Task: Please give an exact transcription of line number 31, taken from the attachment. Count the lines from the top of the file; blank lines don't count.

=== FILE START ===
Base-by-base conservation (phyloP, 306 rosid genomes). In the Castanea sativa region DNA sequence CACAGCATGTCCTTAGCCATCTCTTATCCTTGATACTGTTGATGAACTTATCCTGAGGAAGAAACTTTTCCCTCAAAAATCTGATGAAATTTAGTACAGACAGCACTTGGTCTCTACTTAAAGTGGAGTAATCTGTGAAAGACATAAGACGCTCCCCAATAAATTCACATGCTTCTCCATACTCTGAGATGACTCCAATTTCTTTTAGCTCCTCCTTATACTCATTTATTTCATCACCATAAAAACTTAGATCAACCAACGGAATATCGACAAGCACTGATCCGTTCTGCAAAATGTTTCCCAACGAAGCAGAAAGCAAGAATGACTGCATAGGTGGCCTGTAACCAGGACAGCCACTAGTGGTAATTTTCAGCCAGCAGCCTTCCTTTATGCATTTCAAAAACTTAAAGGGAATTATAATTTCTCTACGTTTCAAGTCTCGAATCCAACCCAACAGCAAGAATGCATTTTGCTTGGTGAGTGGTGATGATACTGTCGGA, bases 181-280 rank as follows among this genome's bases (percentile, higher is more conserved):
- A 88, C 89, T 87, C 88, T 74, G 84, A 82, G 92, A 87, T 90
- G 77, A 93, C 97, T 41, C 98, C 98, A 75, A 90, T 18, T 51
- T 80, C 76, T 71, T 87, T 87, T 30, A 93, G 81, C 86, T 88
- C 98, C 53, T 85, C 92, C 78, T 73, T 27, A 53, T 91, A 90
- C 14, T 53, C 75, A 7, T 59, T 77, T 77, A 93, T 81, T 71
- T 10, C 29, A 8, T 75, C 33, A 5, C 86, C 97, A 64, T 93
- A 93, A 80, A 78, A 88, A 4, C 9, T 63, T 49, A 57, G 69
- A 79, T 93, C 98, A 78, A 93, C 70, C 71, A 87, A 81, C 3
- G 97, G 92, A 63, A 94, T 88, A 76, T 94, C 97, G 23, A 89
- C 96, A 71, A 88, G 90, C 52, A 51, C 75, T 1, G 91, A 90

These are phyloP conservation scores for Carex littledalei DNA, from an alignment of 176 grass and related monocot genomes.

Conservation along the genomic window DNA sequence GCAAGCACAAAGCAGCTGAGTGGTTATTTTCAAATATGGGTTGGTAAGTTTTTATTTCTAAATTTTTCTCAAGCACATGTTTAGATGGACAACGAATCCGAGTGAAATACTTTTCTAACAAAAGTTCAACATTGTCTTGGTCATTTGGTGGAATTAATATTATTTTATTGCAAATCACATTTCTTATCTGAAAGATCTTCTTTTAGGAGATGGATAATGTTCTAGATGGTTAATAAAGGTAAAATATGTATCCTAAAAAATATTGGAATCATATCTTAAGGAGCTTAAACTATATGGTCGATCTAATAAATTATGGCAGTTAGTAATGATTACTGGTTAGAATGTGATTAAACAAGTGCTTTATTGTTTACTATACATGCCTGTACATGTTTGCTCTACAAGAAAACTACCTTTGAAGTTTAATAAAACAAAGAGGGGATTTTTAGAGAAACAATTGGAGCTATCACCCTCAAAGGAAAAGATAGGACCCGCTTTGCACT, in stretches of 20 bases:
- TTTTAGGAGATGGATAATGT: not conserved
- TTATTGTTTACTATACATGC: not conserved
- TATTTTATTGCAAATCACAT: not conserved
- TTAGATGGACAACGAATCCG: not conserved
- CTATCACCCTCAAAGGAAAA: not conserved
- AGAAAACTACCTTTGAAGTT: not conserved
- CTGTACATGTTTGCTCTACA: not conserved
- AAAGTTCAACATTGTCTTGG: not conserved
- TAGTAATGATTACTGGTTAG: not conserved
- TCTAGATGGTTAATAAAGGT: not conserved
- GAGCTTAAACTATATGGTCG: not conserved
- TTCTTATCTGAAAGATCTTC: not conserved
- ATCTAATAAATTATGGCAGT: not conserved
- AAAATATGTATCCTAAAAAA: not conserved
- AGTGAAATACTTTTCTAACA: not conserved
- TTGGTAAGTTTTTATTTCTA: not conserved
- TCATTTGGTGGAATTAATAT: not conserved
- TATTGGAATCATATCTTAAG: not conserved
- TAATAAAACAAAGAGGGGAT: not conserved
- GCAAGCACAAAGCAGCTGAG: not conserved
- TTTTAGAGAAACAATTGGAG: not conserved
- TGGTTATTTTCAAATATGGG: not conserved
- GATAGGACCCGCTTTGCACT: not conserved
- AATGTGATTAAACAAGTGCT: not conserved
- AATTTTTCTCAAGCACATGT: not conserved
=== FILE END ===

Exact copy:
- TATTGGAATCATATCTTAAG: not conserved